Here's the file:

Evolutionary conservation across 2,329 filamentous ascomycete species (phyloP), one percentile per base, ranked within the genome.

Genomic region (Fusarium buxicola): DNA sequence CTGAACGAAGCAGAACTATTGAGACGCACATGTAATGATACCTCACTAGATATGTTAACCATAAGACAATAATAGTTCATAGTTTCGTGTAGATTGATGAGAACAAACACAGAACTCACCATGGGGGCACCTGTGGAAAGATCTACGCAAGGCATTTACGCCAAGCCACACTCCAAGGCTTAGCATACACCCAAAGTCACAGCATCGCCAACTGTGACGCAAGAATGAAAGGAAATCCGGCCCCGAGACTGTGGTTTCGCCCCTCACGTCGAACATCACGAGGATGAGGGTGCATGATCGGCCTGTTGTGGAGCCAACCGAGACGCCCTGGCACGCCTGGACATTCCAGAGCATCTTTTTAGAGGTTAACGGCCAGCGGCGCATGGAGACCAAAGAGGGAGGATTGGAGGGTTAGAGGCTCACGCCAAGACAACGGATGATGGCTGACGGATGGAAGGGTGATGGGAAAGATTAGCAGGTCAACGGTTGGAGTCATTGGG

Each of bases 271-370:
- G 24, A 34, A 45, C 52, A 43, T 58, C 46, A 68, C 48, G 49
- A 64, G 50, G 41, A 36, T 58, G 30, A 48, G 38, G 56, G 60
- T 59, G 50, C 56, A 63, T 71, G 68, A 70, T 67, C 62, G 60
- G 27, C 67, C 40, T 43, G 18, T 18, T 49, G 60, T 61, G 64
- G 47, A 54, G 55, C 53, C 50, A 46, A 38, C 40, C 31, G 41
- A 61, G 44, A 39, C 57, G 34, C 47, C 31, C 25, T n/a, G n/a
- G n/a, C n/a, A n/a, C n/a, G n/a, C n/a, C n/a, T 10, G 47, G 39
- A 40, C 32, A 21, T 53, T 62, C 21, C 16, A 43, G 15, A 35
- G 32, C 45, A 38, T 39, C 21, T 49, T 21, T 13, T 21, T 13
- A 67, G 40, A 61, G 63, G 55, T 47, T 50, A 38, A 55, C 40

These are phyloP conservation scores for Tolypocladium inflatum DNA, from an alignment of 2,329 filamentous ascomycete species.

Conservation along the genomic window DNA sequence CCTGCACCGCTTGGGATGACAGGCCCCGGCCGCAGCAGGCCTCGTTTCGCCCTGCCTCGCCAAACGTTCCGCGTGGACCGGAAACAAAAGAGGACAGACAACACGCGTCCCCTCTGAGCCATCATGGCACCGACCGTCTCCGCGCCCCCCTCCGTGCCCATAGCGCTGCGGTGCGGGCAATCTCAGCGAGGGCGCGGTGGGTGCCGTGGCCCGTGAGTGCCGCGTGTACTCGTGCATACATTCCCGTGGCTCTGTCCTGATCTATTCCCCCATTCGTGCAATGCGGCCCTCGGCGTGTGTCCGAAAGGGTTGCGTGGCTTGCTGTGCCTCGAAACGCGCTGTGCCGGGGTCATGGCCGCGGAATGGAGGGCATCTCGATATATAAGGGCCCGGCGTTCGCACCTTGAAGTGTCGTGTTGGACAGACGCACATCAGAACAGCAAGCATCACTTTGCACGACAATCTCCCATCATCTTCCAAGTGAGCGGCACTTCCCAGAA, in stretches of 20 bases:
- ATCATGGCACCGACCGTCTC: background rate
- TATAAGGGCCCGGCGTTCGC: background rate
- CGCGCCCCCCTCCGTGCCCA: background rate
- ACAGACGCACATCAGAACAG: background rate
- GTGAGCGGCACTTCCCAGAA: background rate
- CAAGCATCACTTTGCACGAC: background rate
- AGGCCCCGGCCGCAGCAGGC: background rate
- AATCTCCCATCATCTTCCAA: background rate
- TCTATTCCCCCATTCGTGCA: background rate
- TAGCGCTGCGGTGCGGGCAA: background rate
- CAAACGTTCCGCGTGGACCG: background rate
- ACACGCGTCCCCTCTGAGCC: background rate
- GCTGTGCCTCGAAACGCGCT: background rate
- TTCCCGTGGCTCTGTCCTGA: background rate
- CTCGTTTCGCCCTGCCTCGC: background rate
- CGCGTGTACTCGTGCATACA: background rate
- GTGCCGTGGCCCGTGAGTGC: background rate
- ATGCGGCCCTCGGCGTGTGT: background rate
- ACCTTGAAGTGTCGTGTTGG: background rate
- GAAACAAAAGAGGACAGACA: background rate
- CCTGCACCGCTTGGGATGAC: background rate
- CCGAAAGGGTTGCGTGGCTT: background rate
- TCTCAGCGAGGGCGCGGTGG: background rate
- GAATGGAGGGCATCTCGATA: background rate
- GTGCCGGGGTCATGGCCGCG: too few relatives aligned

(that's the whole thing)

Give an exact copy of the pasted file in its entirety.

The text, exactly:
Evolutionary conservation across 2,329 filamentous ascomycete species (phyloP), one percentile per base, ranked within the genome.

Genomic region (Fusarium buxicola): DNA sequence CTGAACGAAGCAGAACTATTGAGACGCACATGTAATGATACCTCACTAGATATGTTAACCATAAGACAATAATAGTTCATAGTTTCGTGTAGATTGATGAGAACAAACACAGAACTCACCATGGGGGCACCTGTGGAAAGATCTACGCAAGGCATTTACGCCAAGCCACACTCCAAGGCTTAGCATACACCCAAAGTCACAGCATCGCCAACTGTGACGCAAGAATGAAAGGAAATCCGGCCCCGAGACTGTGGTTTCGCCCCTCACGTCGAACATCACGAGGATGAGGGTGCATGATCGGCCTGTTGTGGAGCCAACCGAGACGCCCTGGCACGCCTGGACATTCCAGAGCATCTTTTTAGAGGTTAACGGCCAGCGGCGCATGGAGACCAAAGAGGGAGGATTGGAGGGTTAGAGGCTCACGCCAAGACAACGGATGATGGCTGACGGATGGAAGGGTGATGGGAAAGATTAGCAGGTCAACGGTTGGAGTCATTGGG

Each of bases 271-370:
- G 24, A 34, A 45, C 52, A 43, T 58, C 46, A 68, C 48, G 49
- A 64, G 50, G 41, A 36, T 58, G 30, A 48, G 38, G 56, G 60
- T 59, G 50, C 56, A 63, T 71, G 68, A 70, T 67, C 62, G 60
- G 27, C 67, C 40, T 43, G 18, T 18, T 49, G 60, T 61, G 64
- G 47, A 54, G 55, C 53, C 50, A 46, A 38, C 40, C 31, G 41
- A 61, G 44, A 39, C 57, G 34, C 47, C 31, C 25, T n/a, G n/a
- G n/a, C n/a, A n/a, C n/a, G n/a, C n/a, C n/a, T 10, G 47, G 39
- A 40, C 32, A 21, T 53, T 62, C 21, C 16, A 43, G 15, A 35
- G 32, C 45, A 38, T 39, C 21, T 49, T 21, T 13, T 21, T 13
- A 67, G 40, A 61, G 63, G 55, T 47, T 50, A 38, A 55, C 40

These are phyloP conservation scores for Tolypocladium inflatum DNA, from an alignment of 2,329 filamentous ascomycete species.

Conservation along the genomic window DNA sequence CCTGCACCGCTTGGGATGACAGGCCCCGGCCGCAGCAGGCCTCGTTTCGCCCTGCCTCGCCAAACGTTCCGCGTGGACCGGAAACAAAAGAGGACAGACAACACGCGTCCCCTCTGAGCCATCATGGCACCGACCGTCTCCGCGCCCCCCTCCGTGCCCATAGCGCTGCGGTGCGGGCAATCTCAGCGAGGGCGCGGTGGGTGCCGTGGCCCGTGAGTGCCGCGTGTACTCGTGCATACATTCCCGTGGCTCTGTCCTGATCTATTCCCCCATTCGTGCAATGCGGCCCTCGGCGTGTGTCCGAAAGGGTTGCGTGGCTTGCTGTGCCTCGAAACGCGCTGTGCCGGGGTCATGGCCGCGGAATGGAGGGCATCTCGATATATAAGGGCCCGGCGTTCGCACCTTGAAGTGTCGTGTTGGACAGACGCACATCAGAACAGCAAGCATCACTTTGCACGACAATCTCCCATCATCTTCCAAGTGAGCGGCACTTCCCAGAA, in stretches of 20 bases:
- ATCATGGCACCGACCGTCTC: background rate
- TATAAGGGCCCGGCGTTCGC: background rate
- CGCGCCCCCCTCCGTGCCCA: background rate
- ACAGACGCACATCAGAACAG: background rate
- GTGAGCGGCACTTCCCAGAA: background rate
- CAAGCATCACTTTGCACGAC: background rate
- AGGCCCCGGCCGCAGCAGGC: background rate
- AATCTCCCATCATCTTCCAA: background rate
- TCTATTCCCCCATTCGTGCA: background rate
- TAGCGCTGCGGTGCGGGCAA: background rate
- CAAACGTTCCGCGTGGACCG: background rate
- ACACGCGTCCCCTCTGAGCC: background rate
- GCTGTGCCTCGAAACGCGCT: background rate
- TTCCCGTGGCTCTGTCCTGA: background rate
- CTCGTTTCGCCCTGCCTCGC: background rate
- CGCGTGTACTCGTGCATACA: background rate
- GTGCCGTGGCCCGTGAGTGC: background rate
- ATGCGGCCCTCGGCGTGTGT: background rate
- ACCTTGAAGTGTCGTGTTGG: background rate
- GAAACAAAAGAGGACAGACA: background rate
- CCTGCACCGCTTGGGATGAC: background rate
- CCGAAAGGGTTGCGTGGCTT: background rate
- TCTCAGCGAGGGCGCGGTGG: background rate
- GAATGGAGGGCATCTCGATA: background rate
- GTGCCGGGGTCATGGCCGCG: too few relatives aligned